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I am pleased to commend Our Cultural Commonwealth to what I hope will be the many readers who will findin the report a vision of the future and a guide to realizing that future.

One role of the American Council of Learned Societies is to convene scholars and institutional leaders toconsider challenges important to the advancement of humanistic studies in all fields. The effective and efficient implementationof digital technologies is precisely such a challenge. It is increasingly evident that new intellectual strategies are emergingin response to the power of digital technologies to support the creation of humanistic knowledge. Innovative forms of writing andimage creation proliferate in arts and letters, with many new works accessible and understood only through digital media. Scholars areincreasingly dependent on sophisticated systems for the creation, curation, and preservation of information. In 2004, therefore, ACLSasked John Unsworth, Dean of the Graduate School of Library and Information Science, University of Illinois, Urbana-Champaign, tochair a Commission on Cyberinfrastructure in the Humanities and Social Sciences. Dean Unsworth selected the other members of theCommission and its advisers, who worked with dedication and determination. The analysis and recommendations of this report aretheirs, but the responsibility for grappling with the issues they present lies with the wider community of scholarship andeducation.

The convergence of advances in digital technology and humanistic scholarship is not new. Indeed, thispublication is at least the sixth major report focused on technology and scholarship in the humanities and interpretivesocial sciences issued by our Council.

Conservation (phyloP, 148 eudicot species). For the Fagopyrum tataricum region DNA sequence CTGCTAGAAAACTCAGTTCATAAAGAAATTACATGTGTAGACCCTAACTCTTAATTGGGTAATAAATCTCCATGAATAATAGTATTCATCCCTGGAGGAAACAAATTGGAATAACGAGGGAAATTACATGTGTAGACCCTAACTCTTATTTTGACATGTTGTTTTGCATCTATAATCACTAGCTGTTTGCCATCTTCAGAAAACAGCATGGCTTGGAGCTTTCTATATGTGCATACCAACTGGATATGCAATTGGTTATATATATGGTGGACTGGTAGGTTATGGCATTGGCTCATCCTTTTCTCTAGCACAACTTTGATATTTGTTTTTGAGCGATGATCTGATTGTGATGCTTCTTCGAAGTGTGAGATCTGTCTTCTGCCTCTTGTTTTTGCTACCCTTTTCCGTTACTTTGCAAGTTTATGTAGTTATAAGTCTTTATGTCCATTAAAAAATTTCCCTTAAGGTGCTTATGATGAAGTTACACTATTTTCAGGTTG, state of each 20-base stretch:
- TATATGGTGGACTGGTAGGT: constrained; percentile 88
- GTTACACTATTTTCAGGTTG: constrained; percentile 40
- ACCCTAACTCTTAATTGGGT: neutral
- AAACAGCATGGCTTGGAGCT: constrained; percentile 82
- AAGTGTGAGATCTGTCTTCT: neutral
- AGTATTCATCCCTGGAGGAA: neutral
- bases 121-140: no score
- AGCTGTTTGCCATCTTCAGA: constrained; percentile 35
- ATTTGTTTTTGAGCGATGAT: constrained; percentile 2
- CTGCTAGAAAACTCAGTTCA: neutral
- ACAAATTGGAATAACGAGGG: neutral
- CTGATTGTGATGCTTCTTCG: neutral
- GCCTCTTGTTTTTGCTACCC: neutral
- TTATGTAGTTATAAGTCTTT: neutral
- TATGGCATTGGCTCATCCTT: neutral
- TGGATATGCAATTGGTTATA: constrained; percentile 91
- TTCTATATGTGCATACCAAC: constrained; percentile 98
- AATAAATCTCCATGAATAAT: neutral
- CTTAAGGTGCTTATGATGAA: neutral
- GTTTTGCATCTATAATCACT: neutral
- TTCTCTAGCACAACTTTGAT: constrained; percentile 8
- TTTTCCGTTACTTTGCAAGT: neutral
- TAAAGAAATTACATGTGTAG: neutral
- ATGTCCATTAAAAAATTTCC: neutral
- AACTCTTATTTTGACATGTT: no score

Herbert C. Morton and Anne J. Price, The ACLS Survey of Scholars: The Final Report of Views on Publications,Computers, and Libraries (Washington: University Press of America, 1989). Herbert C. Morton et al, Writings on Scholarly Communication:An Annotated Bibliography of Books and Articles on Publishing, Libraries, Scholarly Research, and Related Issues (University Pressof America, 1988). Scholarly Communication: The Report of the National Enquiry, (John Hopkins University Press, 1979).“Computerized Research in the Humanities,” ACLS Newsletter, Special Supplement, June 1966. Pamela Pavliscak, Seamus Ross, and CharlesHenry, “Information Technology in Humanities Scholarship: Achievements, Prospects, and Challenges—The United StatesFocus,”ACLS Occasional Paper #37,1997.
In 1965, ACLS began a program of providing fellowships to scholars whose projectsexperimented with “computer aided research in the humanities.” A forty-year-old statement of that program’s purpose remainsconvincing: “Of course computers should be used by scholars in the humanities, just as microscopes should be used by scientists. . .[t]he facts and patterns that they—and often they alone—can revealshould be viewed not as the definitive answers to the questions that humanists have been asking, but rather as the occasion for awhole range of new and more penetrating and more exciting questions.”
Charles Blitzer, “This Wonderful Machine: Some Thoughts on the Computer and the Humanities,” ACLS Newsletter,Vol. XVII, April 1966, No. 4.
For the past forty years increasing numbers of individual scholars have validated andre-validated that assertion. We now have arrived at the point, however, where we cannot rely on individual enterprise alone. Thisreport is therefore primarily concerned not with the technological innovations that now suffuse academia, but rather withinstitutional innovations that will allow digital scholarship to be cumulative, collaborative, and synergistic.

Questions & Answers